The possibility of having a vaccine next year increases the odds that we’re going to see demand return in the new year,” said Phil Flynn, senior analyst at Price Futures Group in Chicago.

Also, the decision of President-elect Joe Biden to bring Janet Yellen, the former Chair of Federal Reserve, back as a Treasury Secretary of the United States is fueling demand and strong confidence across global financial markets.

President-elect Biden’s cabinet choices, particularly Janet Yellen’s Treasury Secretary position, are adding to upside momentum across a broad space of asset classes,” said Jim Ritterbusch of Ritterbusch and Associates.

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Economy

Seyi Makinde Proposes N266.6 Billion Budget for Oyo State in 2021

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The Executive Governor of Oyo State, Seyi Makinde, has presented the Oyo State Budget Proposal for the 2021 Fiscal Year to the Oyo State House of Assembly on Monday.

The proposed budget titled “Budget of Continued Consolidation” was said to be prepared with input from stakeholders in all seven geopolitical zones of Oyo state.

Governor Makinde disclosed this via his official Twitter handle @seyiamakinde.

According to the governor, the proposed recurrent expenditure stood at N136,262,990,009.41 while the proposed capital expenditure was N130,381,283,295.63. Bringing the total proposed budget to N266,6444,273,305.04.

The administration aimed to implement at least 70 percent of the proposed budget if approved.

He said “The total budgeted sum is ₦266,644,273,305.04. The Recurrent Expenditure is ₦136,262,990,009.41 while the Capital Expenditure is ₦130,381,283,295.63. We are again, aiming for at least 70% implementation of the budget.”

He added that “It was my honour to present the Oyo State Budget Proposal for the 2021 Fiscal Year to the Oyo State House of Assembly, today. This Budget of Continued Consolidation was prepared with input from stakeholders in all seven geopolitical zones of our state.”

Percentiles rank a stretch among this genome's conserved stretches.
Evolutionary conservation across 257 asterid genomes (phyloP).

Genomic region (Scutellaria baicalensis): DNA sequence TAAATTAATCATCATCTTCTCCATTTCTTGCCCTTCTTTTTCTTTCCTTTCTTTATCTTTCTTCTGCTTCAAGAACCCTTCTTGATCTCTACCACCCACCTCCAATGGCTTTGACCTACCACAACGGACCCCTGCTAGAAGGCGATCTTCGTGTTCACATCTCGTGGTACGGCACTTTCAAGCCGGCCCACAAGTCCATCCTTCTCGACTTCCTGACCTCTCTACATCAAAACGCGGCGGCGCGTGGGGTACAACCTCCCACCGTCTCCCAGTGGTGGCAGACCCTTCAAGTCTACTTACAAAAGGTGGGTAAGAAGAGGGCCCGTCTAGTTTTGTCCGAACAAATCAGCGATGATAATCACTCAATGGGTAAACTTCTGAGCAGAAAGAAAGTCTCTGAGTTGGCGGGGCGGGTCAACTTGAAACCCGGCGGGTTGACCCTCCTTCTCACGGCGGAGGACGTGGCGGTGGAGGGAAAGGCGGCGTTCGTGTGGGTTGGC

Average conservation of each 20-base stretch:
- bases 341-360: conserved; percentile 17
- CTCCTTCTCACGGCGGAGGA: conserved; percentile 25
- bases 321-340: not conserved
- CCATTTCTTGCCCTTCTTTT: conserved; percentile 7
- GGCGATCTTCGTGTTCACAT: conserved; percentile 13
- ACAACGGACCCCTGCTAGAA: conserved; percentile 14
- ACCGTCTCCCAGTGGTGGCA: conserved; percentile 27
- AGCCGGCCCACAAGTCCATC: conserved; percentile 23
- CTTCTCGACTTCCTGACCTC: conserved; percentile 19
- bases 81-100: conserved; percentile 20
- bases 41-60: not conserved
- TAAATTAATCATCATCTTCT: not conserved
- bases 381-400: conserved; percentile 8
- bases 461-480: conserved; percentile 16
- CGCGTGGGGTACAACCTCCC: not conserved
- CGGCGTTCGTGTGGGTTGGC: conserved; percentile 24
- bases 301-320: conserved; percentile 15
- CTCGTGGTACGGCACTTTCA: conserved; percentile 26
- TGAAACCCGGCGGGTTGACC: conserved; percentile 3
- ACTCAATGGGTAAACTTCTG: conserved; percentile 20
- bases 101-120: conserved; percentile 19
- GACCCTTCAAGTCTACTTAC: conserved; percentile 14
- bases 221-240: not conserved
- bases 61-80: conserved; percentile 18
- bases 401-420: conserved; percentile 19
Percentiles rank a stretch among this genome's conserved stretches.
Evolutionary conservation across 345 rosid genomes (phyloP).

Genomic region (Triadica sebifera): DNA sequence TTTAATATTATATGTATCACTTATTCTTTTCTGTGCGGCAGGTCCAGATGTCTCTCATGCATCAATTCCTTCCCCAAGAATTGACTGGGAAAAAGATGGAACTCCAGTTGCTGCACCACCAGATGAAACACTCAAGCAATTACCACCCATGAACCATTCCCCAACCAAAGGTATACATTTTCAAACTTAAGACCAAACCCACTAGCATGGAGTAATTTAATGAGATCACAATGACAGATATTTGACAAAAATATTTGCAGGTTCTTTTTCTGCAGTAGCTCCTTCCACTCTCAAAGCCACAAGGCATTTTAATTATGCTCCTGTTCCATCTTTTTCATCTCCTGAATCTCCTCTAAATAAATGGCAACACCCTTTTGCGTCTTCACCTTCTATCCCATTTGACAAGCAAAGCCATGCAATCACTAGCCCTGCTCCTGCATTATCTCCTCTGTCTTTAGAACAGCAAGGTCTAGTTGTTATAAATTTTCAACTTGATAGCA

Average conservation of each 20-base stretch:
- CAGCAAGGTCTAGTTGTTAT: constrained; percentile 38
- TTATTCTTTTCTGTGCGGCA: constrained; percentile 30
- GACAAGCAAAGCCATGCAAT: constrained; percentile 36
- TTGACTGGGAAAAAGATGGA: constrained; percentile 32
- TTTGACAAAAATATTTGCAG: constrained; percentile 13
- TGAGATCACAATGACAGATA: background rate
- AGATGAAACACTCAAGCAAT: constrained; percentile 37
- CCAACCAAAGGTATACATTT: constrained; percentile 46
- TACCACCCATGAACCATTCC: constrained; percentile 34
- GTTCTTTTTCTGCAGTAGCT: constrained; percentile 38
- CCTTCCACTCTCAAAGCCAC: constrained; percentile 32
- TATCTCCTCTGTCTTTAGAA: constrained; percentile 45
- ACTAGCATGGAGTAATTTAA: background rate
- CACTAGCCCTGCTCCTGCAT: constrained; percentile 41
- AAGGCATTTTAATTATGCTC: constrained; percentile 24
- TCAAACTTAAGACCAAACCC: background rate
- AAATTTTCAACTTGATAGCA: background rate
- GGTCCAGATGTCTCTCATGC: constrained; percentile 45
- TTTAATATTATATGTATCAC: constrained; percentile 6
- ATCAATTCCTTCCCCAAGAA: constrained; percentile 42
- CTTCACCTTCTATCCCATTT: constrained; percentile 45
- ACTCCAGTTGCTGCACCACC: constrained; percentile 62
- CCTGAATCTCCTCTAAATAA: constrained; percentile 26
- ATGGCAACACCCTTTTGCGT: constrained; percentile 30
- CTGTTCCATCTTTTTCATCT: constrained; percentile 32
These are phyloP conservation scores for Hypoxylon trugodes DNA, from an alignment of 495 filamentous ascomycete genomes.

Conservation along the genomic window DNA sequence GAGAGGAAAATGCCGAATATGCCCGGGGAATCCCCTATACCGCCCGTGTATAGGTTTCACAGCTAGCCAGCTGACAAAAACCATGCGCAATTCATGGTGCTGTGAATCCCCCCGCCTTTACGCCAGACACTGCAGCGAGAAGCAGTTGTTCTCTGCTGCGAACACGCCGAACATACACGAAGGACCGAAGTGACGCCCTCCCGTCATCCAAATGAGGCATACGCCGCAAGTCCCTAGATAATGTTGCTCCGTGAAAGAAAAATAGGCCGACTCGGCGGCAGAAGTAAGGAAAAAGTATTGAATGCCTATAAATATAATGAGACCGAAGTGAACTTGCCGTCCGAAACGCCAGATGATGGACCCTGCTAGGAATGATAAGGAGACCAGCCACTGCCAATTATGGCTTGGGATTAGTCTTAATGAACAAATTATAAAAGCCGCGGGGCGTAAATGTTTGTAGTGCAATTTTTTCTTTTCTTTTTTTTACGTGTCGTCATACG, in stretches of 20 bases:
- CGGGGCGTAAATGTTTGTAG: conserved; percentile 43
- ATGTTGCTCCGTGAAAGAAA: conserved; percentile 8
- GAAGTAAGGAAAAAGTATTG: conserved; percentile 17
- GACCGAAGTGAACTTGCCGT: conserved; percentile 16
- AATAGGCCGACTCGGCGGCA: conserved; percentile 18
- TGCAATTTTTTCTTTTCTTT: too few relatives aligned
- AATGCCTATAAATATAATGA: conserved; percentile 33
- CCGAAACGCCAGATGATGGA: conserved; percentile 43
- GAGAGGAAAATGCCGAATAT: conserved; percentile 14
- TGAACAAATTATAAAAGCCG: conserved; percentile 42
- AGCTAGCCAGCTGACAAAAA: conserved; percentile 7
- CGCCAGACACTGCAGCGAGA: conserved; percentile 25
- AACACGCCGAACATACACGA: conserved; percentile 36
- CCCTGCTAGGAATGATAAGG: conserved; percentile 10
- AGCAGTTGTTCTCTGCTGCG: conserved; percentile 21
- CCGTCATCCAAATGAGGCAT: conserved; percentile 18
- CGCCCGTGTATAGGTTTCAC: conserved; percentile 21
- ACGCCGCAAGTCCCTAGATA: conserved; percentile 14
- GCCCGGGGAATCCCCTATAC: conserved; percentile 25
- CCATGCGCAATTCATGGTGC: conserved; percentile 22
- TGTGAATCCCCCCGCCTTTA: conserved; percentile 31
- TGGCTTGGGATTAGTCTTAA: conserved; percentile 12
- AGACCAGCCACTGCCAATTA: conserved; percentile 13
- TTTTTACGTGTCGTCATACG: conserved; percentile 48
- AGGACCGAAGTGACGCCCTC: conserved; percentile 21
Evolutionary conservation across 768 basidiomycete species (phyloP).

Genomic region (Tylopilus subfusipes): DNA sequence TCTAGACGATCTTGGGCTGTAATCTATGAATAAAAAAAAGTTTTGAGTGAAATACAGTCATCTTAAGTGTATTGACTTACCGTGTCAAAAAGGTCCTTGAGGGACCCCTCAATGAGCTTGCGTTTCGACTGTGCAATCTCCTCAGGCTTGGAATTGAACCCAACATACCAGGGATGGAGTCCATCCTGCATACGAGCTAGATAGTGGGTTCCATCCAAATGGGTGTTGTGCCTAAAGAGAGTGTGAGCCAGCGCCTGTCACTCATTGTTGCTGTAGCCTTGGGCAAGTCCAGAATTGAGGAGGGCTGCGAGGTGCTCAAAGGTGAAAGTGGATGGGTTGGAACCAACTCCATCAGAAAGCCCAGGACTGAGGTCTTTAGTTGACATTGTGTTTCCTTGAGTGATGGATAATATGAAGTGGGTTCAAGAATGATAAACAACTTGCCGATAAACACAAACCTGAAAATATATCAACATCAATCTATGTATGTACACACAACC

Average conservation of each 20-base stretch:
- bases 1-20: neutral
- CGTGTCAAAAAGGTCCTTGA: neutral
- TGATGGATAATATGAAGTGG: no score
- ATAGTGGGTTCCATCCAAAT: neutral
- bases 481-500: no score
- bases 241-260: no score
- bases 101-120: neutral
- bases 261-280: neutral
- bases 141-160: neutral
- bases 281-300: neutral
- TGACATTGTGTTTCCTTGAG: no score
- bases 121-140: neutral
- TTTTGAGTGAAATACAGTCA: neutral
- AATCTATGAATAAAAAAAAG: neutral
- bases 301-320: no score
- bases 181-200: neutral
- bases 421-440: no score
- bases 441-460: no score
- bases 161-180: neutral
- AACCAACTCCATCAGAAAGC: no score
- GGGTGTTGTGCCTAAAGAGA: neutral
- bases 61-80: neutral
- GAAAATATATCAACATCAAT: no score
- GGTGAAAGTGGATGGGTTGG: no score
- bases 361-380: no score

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Economy

World Bank Expects Nigeria’s Per Capita Income to Dip to 40 Years Low in 2020

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The World Bank has raised concern about Nigeria’s rising debt service cost, saying it could incapacitate the nation from necessary infrastructure development and growth.

The multilateral financial institution said the nation’s per capita income could plunge to 40 years low in 2020.

According to Mr. Shubham Chaudhuri, Country Director for World Bank in Nigeria, the decline in global oil prices had impacted government finances, remittances from the diaspora and the balance of payments.

Chaudhuri, who spoke during the 26th Nigerian Economic Summit organised by the Nigerian Economic Summit Group and the Federal Government, said while the nation’s debt is between 20 to 30 percent, rising debt service remains the bane of its numerous financial issues and growth.

Nigeria’s problem is that the debt service takes a big part of the government revenue,” he said.

He said, “Crisis like this is often what it takes to bring a nation together to have that consensus within the political, business, government, military, civil society to say, ‘We have to do something that departs from business as usual.’

“And for Nigeria, this is a critical juncture. With the contraction in GDP that could happen this year, Nigeria’s per capita income could be around what it was in 1980 – four decades ago.”

Nigeria’s per capita income stood at $847.40 in 1980, according to data from the World Bank. It rose to $3,222.69 in 2014 before falling to $2,229.9 in 2019.